by Micah D. HalpernIssue of August 6, 2010/ 26 Av, 5770Last week, the unthinkable occurred in the most explosive location in this world.
The M. Star, a Japanese mega tanker carrying two million barrels of oil, was attacked in the Persian Gulf’s Straits of Hormuz.
Days later an al Qaeda affiliate claimed responsibility by posting an Internet message, saying it was a suicide attack. It is not clear that this group is responsible. Often multiple groups vie for the credit. Only a complete investigation can determine what or who created a divet in the hull of the M. Star.
Therefore, claims aside, the cause of the explosion that damaged the ship is still unexplained and is being investigated. Several theories have, pardon the pun, floated to the surface. It could have been carried out by al Qaeda, pirates or Iran’s Revolutionary Guard. The tanker may have collided with a submarine or struck an underwater mine. Maybe it was a seismic anomaly, the result of an earthquake that slapped the ship.
Finding the cause has taken on critical importance in the halls of power extending throughout the Middle East to the Western world. The safety of ships traversing the waters of the Straits of Hormuz is of national security importance to — everyone. On any given day between 30 and 40 percent of all the world’s oil is carried on tankers like the M. Star through the Straits and then on to their destinations. Any interruption would cause a serious crisis in oil markets around the world. That would set off a domino effect causing colossal damage to oil exporting and oil importing countries, spiking gas and oil prices and causing a serious oil shortage to the West.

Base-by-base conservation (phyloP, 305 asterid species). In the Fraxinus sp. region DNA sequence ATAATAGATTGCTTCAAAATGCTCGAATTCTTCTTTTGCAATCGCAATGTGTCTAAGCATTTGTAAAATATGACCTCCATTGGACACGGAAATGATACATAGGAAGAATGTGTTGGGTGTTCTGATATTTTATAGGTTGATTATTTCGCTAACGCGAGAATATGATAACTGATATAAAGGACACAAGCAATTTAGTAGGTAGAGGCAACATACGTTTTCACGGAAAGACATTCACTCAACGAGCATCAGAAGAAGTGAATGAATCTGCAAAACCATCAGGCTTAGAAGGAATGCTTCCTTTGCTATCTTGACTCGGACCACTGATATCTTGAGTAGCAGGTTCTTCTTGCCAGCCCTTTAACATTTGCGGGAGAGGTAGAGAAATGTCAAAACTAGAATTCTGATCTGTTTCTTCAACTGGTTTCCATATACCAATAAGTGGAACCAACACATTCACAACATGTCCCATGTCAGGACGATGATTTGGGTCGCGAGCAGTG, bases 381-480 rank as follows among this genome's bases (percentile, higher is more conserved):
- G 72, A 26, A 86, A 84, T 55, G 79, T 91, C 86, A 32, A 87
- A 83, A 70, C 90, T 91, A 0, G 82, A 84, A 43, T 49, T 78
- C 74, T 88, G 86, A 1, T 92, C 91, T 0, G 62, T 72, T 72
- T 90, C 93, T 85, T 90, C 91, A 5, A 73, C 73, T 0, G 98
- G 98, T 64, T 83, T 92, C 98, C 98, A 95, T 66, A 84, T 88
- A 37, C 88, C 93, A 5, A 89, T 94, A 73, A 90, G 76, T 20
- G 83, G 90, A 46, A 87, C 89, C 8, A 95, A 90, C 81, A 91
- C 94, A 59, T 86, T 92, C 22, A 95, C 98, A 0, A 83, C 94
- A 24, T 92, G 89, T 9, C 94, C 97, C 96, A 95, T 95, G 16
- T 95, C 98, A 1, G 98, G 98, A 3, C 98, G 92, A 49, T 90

The attack occurred as the M. Star made its way from the United Arab Emirates to Japan. The ship is now in port in Fujairah, one of the seven emirates that make up the United Arab Emirates, where the investigation continues. Pictures of the mega tanker show a humongous dent in the side of the vessel. The hull was not broken but the force of the hit caused a lifeboat to be thrown from the deck and forced a number of hatches to close.
No oil was lost.
But what really happened? The seismic explanation is interesting but implausible. A wave clap of that magnitude, so isolated that it was not picked up by the U.S. Fifth Fleet which is right there in the area, is highly unusual.
The submarine collision theory is slightly more plausible. In the past there have been incidents of submarines bumping into tankers; once the collision even caused an old explosive mine to ignite. What puts this explanation back into the implausible category is that when subs and tankers do collide, countries usually come clean during the ensuing investigation. Not so long ago an American nuclear sub bumped a Japanese tanker and the U.S. owned up pretty quickly.
That leaves us with the attack theory.
Whether pirates, al Qaeda or Iran’s Revolutionary Guard, the perpetrators were able to strike and leave without being detected. There are several good reasons for each of these groups to want to attack a tanker in the Straits. Until now no attempt has been made because the risk of being detected or of having the attack traced back to any of these groups made the stakes, the international backlash, the costs for an attack of this type, much too high.
This time, someone might have taken the risk. Either they got very, very lucky or this attack was thought through very, very, well.
Until the cause of this attack is determined, until steps are taken to prevent further incidents of this sort, there can be no more smooth sailing through the Straits of Hormuz.Micah D. Halpern is a columnist and a social and political commentator. Read his latest book THUGS. He maintains The Micah Report at www.micahhalpern.com.